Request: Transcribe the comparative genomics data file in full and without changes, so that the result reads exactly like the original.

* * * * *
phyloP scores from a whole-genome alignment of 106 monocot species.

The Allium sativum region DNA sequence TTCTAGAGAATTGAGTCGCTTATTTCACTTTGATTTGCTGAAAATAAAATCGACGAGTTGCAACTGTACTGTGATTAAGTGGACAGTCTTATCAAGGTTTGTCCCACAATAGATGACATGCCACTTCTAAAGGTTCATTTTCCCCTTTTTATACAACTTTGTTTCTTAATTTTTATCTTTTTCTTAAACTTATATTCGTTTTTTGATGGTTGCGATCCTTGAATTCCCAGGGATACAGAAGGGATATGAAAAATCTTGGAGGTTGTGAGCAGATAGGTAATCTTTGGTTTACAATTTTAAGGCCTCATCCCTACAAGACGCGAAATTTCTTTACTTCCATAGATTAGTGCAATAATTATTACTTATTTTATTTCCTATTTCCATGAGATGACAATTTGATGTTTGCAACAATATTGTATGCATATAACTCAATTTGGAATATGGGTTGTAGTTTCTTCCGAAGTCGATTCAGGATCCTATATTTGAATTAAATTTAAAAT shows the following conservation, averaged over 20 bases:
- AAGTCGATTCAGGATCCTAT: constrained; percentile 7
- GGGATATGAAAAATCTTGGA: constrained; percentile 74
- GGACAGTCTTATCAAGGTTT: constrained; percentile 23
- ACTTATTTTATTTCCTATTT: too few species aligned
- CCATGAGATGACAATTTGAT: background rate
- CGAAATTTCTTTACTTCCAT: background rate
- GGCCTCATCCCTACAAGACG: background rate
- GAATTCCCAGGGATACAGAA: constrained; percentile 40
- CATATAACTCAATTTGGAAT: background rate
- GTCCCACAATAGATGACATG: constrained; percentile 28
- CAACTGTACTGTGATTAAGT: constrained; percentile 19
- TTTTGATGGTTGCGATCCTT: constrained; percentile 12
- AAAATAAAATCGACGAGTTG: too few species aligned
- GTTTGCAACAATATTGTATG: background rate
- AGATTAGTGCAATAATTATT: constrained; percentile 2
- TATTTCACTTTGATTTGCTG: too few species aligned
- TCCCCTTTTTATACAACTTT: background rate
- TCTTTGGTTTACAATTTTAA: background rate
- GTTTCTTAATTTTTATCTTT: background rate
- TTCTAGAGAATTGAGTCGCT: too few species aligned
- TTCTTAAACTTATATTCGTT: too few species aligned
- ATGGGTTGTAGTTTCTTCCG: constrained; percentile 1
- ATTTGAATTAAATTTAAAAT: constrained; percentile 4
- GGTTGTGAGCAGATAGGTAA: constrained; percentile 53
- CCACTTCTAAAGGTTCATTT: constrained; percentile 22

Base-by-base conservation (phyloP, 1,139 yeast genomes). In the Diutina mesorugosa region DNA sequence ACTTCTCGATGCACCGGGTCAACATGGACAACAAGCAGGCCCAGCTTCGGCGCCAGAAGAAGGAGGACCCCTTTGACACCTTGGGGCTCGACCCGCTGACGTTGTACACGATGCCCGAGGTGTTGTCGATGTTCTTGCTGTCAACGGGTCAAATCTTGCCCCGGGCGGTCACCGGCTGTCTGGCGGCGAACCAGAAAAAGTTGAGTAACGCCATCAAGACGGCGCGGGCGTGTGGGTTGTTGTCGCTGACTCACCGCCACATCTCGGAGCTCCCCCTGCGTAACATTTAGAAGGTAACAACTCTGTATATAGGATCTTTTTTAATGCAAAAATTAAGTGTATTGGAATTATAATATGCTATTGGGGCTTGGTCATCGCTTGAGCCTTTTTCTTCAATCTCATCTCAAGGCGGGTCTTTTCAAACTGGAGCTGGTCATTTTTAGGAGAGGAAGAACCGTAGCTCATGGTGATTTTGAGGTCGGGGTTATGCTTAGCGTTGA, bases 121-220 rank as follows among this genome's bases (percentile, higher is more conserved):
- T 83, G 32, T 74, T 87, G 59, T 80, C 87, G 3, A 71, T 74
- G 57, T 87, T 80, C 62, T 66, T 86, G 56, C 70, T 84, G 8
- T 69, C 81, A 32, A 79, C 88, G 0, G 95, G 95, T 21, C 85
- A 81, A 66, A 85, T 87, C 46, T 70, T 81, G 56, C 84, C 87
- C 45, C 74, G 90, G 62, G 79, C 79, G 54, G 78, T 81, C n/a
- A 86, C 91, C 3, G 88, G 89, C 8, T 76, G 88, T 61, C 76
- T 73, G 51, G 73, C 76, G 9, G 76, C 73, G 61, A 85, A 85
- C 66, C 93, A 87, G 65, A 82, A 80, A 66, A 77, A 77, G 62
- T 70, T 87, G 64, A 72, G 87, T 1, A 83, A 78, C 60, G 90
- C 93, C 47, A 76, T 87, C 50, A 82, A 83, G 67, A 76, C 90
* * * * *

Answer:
phyloP scores from a whole-genome alignment of 106 monocot species.

The Allium sativum region DNA sequence TTCTAGAGAATTGAGTCGCTTATTTCACTTTGATTTGCTGAAAATAAAATCGACGAGTTGCAACTGTACTGTGATTAAGTGGACAGTCTTATCAAGGTTTGTCCCACAATAGATGACATGCCACTTCTAAAGGTTCATTTTCCCCTTTTTATACAACTTTGTTTCTTAATTTTTATCTTTTTCTTAAACTTATATTCGTTTTTTGATGGTTGCGATCCTTGAATTCCCAGGGATACAGAAGGGATATGAAAAATCTTGGAGGTTGTGAGCAGATAGGTAATCTTTGGTTTACAATTTTAAGGCCTCATCCCTACAAGACGCGAAATTTCTTTACTTCCATAGATTAGTGCAATAATTATTACTTATTTTATTTCCTATTTCCATGAGATGACAATTTGATGTTTGCAACAATATTGTATGCATATAACTCAATTTGGAATATGGGTTGTAGTTTCTTCCGAAGTCGATTCAGGATCCTATATTTGAATTAAATTTAAAAT shows the following conservation, averaged over 20 bases:
- AAGTCGATTCAGGATCCTAT: constrained; percentile 7
- GGGATATGAAAAATCTTGGA: constrained; percentile 74
- GGACAGTCTTATCAAGGTTT: constrained; percentile 23
- ACTTATTTTATTTCCTATTT: too few species aligned
- CCATGAGATGACAATTTGAT: background rate
- CGAAATTTCTTTACTTCCAT: background rate
- GGCCTCATCCCTACAAGACG: background rate
- GAATTCCCAGGGATACAGAA: constrained; percentile 40
- CATATAACTCAATTTGGAAT: background rate
- GTCCCACAATAGATGACATG: constrained; percentile 28
- CAACTGTACTGTGATTAAGT: constrained; percentile 19
- TTTTGATGGTTGCGATCCTT: constrained; percentile 12
- AAAATAAAATCGACGAGTTG: too few species aligned
- GTTTGCAACAATATTGTATG: background rate
- AGATTAGTGCAATAATTATT: constrained; percentile 2
- TATTTCACTTTGATTTGCTG: too few species aligned
- TCCCCTTTTTATACAACTTT: background rate
- TCTTTGGTTTACAATTTTAA: background rate
- GTTTCTTAATTTTTATCTTT: background rate
- TTCTAGAGAATTGAGTCGCT: too few species aligned
- TTCTTAAACTTATATTCGTT: too few species aligned
- ATGGGTTGTAGTTTCTTCCG: constrained; percentile 1
- ATTTGAATTAAATTTAAAAT: constrained; percentile 4
- GGTTGTGAGCAGATAGGTAA: constrained; percentile 53
- CCACTTCTAAAGGTTCATTT: constrained; percentile 22

Base-by-base conservation (phyloP, 1,139 yeast genomes). In the Diutina mesorugosa region DNA sequence ACTTCTCGATGCACCGGGTCAACATGGACAACAAGCAGGCCCAGCTTCGGCGCCAGAAGAAGGAGGACCCCTTTGACACCTTGGGGCTCGACCCGCTGACGTTGTACACGATGCCCGAGGTGTTGTCGATGTTCTTGCTGTCAACGGGTCAAATCTTGCCCCGGGCGGTCACCGGCTGTCTGGCGGCGAACCAGAAAAAGTTGAGTAACGCCATCAAGACGGCGCGGGCGTGTGGGTTGTTGTCGCTGACTCACCGCCACATCTCGGAGCTCCCCCTGCGTAACATTTAGAAGGTAACAACTCTGTATATAGGATCTTTTTTAATGCAAAAATTAAGTGTATTGGAATTATAATATGCTATTGGGGCTTGGTCATCGCTTGAGCCTTTTTCTTCAATCTCATCTCAAGGCGGGTCTTTTCAAACTGGAGCTGGTCATTTTTAGGAGAGGAAGAACCGTAGCTCATGGTGATTTTGAGGTCGGGGTTATGCTTAGCGTTGA, bases 121-220 rank as follows among this genome's bases (percentile, higher is more conserved):
- T 83, G 32, T 74, T 87, G 59, T 80, C 87, G 3, A 71, T 74
- G 57, T 87, T 80, C 62, T 66, T 86, G 56, C 70, T 84, G 8
- T 69, C 81, A 32, A 79, C 88, G 0, G 95, G 95, T 21, C 85
- A 81, A 66, A 85, T 87, C 46, T 70, T 81, G 56, C 84, C 87
- C 45, C 74, G 90, G 62, G 79, C 79, G 54, G 78, T 81, C n/a
- A 86, C 91, C 3, G 88, G 89, C 8, T 76, G 88, T 61, C 76
- T 73, G 51, G 73, C 76, G 9, G 76, C 73, G 61, A 85, A 85
- C 66, C 93, A 87, G 65, A 82, A 80, A 66, A 77, A 77, G 62
- T 70, T 87, G 64, A 72, G 87, T 1, A 83, A 78, C 60, G 90
- C 93, C 47, A 76, T 87, C 50, A 82, A 83, G 67, A 76, C 90